After the guiding, this is the place we headed. Here we easily found the bower and its builder was in residence! We also came back here the following day, but both times the conditions were poor (rain and bad light). It is a remarkable testament to the capabilities of modern digital cameras and lenses that any worthwhile images could be obtained hand-held. The high ISO ability of the 7D Mk II (for frame filling subjects) and the four-stop IS on the Canon 100-400 Mk II lens (& its close focussing capability) both played their part in allowing these photos to be obtained.
Between the main reception and the large car park there is a grassy area, with a small roped off area that is designated as the bird feeding area. Feed can be purchased from the visitor centre between 11am and 3pm, I think. The birds are hand tame and descend on anyone with feed - perching on their heads, arms etc! The main species are both brilliantly coloured, even in the rain - Crimson Rosella and King Parrot. These birds can also be found all over O'Reilly's and come into the visitor centre cafe and even the villa decks looking for food. So plenty of photo opps - particularly if you have a close focussing lens.
Probably the most sought after bird at O'Reilly's is the extremely localised Albert's Lyrebird, which naturally I was keen to see. Connecting with them can be a matter of chance, but fortunately we found them relatively easily and had 3 separate encounters. The first was of a couple of birds close to the path at the start of the track to Mick's tower (a location recommended by our day 1 guide, Matt). But these were in dense cover and moving fast with no photo opps. The second was quite by chance and was more obliging - seen from the car at the top of the side road down to the villas (the bird was on the track that runs parallel to the main road). We were put onto the third by a helpful member of staff who passed by when we were at the Satin Bowerbird's bower. It was near the staff buildings that are beyond the main reception building (quite close to the start of the track to Mick's tower).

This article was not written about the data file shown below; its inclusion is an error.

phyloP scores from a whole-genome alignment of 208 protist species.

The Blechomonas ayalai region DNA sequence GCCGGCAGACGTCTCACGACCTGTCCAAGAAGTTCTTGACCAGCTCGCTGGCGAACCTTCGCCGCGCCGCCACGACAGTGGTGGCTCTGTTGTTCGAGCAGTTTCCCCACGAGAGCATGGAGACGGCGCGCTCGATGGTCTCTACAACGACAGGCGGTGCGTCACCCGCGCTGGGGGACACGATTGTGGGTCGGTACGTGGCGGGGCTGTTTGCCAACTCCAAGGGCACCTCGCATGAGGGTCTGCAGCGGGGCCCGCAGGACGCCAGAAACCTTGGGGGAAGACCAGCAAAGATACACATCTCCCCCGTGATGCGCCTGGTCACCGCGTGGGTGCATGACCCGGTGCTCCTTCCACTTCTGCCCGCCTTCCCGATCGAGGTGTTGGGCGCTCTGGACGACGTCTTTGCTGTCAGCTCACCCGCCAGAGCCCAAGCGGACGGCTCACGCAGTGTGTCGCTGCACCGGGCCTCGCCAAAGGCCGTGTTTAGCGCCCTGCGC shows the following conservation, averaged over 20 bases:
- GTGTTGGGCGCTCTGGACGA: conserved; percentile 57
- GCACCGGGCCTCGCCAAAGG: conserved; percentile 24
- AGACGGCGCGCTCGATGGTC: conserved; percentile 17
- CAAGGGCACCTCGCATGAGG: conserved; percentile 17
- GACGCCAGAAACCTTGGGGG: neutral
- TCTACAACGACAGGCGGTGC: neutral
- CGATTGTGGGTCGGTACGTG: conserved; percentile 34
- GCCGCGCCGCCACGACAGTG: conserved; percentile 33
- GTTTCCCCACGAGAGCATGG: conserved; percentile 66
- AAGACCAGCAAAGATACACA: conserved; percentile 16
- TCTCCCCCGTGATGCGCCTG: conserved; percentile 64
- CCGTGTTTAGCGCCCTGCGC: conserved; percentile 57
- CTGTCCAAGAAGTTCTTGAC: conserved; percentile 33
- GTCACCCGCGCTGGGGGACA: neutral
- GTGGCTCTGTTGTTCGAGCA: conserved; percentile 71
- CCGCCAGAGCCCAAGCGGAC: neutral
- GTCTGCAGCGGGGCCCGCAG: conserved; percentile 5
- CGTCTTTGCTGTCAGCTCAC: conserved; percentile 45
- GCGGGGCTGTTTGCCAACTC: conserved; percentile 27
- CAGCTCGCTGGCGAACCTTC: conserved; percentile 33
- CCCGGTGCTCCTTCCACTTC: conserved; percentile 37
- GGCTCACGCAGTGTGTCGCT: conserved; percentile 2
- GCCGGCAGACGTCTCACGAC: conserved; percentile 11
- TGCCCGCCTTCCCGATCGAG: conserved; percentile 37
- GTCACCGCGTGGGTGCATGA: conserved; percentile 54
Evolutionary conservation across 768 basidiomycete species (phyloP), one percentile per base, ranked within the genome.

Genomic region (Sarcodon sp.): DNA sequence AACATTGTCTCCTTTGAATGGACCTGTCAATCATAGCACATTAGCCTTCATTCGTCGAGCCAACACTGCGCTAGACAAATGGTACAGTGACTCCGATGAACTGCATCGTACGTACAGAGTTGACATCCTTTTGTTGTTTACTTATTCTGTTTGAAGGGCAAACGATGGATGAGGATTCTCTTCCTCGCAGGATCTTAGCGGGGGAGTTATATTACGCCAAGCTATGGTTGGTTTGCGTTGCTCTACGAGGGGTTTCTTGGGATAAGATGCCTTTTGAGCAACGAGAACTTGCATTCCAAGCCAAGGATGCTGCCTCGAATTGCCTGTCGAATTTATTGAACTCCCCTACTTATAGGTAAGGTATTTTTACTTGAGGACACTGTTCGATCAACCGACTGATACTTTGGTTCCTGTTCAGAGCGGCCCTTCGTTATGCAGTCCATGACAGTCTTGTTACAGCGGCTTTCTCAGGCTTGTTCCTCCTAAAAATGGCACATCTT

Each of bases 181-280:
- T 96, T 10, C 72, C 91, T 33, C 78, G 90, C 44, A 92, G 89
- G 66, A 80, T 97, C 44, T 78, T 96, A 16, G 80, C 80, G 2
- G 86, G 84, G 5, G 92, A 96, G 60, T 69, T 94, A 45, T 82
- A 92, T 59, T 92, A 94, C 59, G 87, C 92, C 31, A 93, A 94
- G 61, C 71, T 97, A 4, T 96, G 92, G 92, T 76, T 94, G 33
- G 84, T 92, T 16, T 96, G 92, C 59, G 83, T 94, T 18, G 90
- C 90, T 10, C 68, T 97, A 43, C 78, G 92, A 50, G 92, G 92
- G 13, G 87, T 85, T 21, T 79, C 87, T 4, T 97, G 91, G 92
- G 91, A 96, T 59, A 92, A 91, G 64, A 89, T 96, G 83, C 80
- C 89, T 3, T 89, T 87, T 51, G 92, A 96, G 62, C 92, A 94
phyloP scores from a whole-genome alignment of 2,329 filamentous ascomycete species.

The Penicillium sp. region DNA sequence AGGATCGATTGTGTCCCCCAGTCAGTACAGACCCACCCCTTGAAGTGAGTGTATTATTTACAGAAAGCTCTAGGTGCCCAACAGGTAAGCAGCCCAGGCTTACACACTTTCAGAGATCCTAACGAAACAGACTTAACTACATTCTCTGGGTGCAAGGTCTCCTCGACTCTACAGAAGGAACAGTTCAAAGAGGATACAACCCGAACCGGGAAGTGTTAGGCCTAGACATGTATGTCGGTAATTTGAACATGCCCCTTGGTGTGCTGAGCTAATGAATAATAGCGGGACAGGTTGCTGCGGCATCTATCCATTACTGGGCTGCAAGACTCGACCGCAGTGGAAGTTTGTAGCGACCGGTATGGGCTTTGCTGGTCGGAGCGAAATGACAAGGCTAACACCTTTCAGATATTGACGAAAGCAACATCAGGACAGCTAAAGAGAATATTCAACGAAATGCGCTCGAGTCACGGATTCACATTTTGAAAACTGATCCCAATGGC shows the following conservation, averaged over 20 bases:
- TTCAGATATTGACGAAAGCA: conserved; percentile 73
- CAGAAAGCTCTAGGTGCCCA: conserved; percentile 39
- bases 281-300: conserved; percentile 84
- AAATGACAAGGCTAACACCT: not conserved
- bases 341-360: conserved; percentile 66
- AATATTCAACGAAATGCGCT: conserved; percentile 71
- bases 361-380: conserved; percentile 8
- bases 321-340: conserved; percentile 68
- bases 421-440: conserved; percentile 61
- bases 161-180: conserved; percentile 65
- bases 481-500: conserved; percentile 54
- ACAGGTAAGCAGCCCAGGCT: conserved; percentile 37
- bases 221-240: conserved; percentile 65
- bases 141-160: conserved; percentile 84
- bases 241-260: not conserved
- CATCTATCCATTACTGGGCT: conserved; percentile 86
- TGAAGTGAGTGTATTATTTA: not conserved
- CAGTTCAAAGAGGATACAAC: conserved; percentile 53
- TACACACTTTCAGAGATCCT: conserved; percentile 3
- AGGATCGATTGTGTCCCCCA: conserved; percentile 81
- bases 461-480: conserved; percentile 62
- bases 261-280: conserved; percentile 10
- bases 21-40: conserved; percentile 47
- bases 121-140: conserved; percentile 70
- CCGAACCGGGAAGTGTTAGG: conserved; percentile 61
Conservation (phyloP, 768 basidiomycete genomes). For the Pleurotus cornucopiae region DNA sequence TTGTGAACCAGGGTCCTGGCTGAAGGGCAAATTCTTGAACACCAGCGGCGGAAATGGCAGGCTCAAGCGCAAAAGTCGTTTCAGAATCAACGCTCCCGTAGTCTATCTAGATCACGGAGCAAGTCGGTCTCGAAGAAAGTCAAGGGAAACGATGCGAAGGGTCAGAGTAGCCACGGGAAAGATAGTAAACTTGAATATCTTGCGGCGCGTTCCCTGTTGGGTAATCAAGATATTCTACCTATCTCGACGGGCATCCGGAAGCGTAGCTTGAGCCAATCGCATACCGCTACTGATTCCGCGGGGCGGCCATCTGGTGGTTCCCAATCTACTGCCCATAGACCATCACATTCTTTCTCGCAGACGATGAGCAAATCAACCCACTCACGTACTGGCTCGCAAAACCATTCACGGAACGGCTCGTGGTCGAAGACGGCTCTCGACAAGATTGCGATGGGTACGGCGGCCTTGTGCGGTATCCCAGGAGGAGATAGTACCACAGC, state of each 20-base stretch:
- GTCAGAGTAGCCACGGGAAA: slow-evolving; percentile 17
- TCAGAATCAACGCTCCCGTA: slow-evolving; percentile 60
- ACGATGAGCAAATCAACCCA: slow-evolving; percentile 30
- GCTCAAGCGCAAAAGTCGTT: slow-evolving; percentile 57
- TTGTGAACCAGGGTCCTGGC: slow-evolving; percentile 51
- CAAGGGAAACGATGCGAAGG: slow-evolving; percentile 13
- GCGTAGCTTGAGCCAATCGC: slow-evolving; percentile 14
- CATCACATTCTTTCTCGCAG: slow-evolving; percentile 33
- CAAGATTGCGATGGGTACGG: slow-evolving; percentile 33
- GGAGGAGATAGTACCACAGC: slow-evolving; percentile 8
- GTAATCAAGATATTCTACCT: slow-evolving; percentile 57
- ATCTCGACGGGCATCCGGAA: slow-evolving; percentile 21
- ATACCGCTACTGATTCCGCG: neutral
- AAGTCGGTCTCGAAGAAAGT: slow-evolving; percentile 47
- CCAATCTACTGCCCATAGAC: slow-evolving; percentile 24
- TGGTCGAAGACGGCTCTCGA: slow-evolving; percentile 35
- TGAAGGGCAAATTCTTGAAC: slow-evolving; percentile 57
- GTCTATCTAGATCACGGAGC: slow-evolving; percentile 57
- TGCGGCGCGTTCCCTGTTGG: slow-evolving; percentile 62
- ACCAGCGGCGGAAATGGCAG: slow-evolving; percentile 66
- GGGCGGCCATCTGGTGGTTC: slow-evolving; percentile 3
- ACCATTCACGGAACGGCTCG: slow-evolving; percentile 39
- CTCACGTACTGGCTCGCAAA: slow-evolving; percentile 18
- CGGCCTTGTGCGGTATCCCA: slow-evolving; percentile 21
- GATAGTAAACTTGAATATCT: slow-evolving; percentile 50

Guiding - day 2
Arriving at the reception area at 06:30 we met our second guide - the amazing and entertaining Glen who had clearly been at O'Reilly's for many years, and had personally hand-tamed several of the local birds who recognised him and came when called! With only a couple of hours available, Glen chose to stay in the area around the centre. Initially he took us out along the Main Border Track where he introduced us to 'his' Eastern Whipbird - the only hand tame one in the world, Glen reckoned! Others birds readily seen from this track included Eastern Yellow Robin, White-browed Scrubwren and Yellow-throated Scrubwren.
A more difficult bird to see well, let alone photograph, was Southern Logrunner that crept around on the ground feeding, never staying still and usually well hidden in vegetation or leaves. Eventually, I got a just about acceptable image by turning the ISO up to 12800!
At the end of this guiding session, Glen took us past the car park, and back along the approach road a little way to a spot where Rose Robin had been seen recently by others. Here, the bird appeared but very briefly and never stayed stayed put for more than about a second - so I never even got my bins on the bird, let alone the camera!
© All pictures copyright Stephen Burch